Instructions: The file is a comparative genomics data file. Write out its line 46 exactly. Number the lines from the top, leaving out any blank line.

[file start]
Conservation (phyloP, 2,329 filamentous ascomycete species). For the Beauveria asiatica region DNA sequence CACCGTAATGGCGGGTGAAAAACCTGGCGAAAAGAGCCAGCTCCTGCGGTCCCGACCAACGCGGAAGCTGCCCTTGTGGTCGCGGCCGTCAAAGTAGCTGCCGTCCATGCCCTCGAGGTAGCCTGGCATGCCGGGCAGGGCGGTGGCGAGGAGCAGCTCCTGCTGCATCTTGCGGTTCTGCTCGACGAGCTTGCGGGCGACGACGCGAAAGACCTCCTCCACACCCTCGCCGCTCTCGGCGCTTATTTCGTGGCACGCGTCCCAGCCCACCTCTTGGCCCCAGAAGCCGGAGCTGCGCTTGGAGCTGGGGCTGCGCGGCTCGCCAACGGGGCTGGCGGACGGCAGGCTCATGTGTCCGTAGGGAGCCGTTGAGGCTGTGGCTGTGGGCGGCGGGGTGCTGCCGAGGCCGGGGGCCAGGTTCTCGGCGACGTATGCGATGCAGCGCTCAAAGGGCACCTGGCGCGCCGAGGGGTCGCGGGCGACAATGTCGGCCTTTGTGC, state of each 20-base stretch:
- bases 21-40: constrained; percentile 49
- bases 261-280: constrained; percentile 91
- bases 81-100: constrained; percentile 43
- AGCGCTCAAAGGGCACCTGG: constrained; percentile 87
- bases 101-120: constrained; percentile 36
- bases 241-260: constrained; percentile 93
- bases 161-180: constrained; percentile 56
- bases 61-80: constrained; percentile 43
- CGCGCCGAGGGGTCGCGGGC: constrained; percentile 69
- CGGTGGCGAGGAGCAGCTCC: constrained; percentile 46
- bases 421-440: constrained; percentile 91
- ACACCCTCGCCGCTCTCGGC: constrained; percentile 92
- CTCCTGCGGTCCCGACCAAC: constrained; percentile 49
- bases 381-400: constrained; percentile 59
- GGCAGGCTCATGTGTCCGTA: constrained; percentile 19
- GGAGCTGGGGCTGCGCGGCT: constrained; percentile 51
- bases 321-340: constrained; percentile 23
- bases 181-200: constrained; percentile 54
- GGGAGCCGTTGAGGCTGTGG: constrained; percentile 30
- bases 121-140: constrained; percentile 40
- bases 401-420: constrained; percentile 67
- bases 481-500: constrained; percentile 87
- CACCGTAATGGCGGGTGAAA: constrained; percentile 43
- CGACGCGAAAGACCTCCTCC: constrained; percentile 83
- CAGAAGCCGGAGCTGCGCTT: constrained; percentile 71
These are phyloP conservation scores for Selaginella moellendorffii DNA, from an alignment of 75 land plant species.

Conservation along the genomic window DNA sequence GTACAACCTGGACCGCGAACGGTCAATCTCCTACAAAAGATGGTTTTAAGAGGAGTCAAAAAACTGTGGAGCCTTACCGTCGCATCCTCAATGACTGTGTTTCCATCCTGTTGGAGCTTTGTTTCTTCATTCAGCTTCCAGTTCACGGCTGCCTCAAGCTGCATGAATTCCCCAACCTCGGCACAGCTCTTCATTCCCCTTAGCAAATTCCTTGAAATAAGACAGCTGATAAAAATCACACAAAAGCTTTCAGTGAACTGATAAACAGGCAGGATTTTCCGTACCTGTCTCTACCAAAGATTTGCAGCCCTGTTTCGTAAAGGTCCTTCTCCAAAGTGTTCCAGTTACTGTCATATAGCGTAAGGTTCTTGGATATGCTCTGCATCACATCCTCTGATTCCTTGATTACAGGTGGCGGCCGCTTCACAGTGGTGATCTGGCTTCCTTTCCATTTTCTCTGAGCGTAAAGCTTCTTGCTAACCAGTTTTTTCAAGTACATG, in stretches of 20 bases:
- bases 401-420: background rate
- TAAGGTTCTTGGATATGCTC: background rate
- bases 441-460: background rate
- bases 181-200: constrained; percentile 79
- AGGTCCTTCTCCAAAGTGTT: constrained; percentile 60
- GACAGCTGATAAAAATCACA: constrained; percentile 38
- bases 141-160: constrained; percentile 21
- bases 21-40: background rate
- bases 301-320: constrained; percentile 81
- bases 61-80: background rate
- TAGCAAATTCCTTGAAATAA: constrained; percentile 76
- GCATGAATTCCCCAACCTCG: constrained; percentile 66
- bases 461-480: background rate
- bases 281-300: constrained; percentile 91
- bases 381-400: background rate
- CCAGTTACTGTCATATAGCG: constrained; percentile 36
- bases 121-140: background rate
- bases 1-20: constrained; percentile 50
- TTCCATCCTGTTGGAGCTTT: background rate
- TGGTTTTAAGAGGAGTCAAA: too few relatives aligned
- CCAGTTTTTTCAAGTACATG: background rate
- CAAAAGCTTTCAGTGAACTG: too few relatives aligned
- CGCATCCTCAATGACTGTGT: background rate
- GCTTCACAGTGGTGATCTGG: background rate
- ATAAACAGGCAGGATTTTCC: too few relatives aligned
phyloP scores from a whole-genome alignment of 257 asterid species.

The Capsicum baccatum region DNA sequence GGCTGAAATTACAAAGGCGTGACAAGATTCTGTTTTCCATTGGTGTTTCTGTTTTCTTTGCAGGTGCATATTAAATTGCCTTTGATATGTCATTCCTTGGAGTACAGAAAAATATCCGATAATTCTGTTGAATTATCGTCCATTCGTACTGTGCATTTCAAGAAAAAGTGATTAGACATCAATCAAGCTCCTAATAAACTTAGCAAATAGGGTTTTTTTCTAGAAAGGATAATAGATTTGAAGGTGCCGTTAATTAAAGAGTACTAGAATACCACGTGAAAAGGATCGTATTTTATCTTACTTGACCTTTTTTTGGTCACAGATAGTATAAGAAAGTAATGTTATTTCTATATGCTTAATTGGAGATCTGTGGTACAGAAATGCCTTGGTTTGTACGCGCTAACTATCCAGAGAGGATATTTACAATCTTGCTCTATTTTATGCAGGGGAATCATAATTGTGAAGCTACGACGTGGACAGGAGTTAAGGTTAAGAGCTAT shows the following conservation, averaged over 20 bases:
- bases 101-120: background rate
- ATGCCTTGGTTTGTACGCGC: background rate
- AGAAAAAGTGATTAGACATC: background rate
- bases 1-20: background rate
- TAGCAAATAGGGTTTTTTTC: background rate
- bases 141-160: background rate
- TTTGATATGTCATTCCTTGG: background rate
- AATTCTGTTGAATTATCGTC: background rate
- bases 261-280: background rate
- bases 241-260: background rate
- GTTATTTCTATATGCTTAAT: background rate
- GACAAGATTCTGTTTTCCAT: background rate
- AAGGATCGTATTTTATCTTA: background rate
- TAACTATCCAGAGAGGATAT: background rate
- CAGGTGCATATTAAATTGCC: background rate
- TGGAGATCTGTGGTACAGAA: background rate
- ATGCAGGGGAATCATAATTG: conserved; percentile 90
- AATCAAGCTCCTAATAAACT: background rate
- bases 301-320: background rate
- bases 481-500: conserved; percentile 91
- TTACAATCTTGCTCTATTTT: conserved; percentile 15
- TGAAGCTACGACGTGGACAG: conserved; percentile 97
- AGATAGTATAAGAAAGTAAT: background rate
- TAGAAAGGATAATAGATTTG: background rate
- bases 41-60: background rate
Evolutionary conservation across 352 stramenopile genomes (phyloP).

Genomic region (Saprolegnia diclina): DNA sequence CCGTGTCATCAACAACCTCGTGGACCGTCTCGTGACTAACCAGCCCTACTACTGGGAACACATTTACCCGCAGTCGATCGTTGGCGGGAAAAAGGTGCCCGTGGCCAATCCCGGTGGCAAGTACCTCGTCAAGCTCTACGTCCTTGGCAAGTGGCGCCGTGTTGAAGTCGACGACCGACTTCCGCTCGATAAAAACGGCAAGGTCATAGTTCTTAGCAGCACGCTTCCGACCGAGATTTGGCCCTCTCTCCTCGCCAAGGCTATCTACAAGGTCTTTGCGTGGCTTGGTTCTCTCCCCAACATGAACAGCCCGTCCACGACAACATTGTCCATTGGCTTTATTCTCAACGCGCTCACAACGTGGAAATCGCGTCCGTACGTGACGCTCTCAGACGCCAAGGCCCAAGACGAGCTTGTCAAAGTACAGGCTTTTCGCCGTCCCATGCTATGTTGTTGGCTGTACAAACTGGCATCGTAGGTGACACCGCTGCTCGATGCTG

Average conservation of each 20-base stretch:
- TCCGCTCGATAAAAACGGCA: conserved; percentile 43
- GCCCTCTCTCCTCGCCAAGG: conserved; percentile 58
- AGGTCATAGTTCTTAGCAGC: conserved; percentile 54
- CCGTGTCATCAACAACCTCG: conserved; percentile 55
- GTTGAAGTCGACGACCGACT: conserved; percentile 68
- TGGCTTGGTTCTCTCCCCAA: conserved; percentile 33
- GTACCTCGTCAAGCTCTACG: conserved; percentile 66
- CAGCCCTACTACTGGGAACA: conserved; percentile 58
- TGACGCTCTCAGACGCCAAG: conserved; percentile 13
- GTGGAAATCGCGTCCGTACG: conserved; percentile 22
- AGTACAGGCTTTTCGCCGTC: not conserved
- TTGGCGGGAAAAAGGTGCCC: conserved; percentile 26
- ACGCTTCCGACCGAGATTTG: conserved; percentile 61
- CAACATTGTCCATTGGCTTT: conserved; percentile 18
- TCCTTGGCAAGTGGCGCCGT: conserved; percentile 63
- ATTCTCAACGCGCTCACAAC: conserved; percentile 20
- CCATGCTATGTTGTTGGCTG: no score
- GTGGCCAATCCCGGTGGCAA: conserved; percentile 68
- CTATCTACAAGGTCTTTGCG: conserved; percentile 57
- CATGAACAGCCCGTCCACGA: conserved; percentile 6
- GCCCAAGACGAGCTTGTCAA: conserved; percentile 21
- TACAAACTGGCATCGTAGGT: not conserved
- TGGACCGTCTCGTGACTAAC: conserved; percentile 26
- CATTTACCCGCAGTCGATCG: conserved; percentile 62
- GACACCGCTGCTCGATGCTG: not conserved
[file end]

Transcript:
- bases 1-20: constrained; percentile 50